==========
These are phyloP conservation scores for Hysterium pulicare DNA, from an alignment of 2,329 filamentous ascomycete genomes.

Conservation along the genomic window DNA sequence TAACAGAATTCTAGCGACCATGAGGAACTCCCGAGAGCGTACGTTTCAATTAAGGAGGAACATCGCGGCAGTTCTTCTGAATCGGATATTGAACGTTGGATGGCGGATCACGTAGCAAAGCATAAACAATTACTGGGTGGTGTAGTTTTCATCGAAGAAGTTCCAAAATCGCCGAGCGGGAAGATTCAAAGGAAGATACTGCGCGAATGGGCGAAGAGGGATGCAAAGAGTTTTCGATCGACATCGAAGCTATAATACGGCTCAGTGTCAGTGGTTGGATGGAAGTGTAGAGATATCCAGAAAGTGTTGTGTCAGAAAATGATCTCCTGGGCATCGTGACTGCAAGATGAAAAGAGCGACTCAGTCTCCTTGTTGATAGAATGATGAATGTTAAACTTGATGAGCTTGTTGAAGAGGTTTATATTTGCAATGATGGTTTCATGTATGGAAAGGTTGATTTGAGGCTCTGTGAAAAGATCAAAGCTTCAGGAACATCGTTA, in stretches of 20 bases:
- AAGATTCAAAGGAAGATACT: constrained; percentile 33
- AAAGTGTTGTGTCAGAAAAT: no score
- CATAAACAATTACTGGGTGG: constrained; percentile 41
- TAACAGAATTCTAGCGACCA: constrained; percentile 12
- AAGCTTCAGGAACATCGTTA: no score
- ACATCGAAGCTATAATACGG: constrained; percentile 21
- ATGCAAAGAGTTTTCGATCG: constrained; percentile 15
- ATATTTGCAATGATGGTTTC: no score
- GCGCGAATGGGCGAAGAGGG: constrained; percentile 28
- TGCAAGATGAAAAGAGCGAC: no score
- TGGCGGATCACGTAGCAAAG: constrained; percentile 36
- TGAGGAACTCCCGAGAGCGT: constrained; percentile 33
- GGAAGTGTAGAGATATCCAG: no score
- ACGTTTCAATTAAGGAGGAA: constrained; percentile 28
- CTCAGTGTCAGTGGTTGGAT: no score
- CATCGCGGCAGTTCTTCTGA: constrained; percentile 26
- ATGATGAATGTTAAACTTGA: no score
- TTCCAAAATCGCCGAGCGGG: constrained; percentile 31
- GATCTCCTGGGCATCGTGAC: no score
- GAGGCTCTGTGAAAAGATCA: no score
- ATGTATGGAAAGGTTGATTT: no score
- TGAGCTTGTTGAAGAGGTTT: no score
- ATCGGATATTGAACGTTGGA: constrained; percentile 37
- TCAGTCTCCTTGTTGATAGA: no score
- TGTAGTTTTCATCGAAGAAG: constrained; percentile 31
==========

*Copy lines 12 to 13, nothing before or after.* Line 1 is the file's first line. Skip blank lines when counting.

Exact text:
- TGCAAGATGAAAAGAGCGAC: no score
- TGGCGGATCACGTAGCAAAG: constrained; percentile 36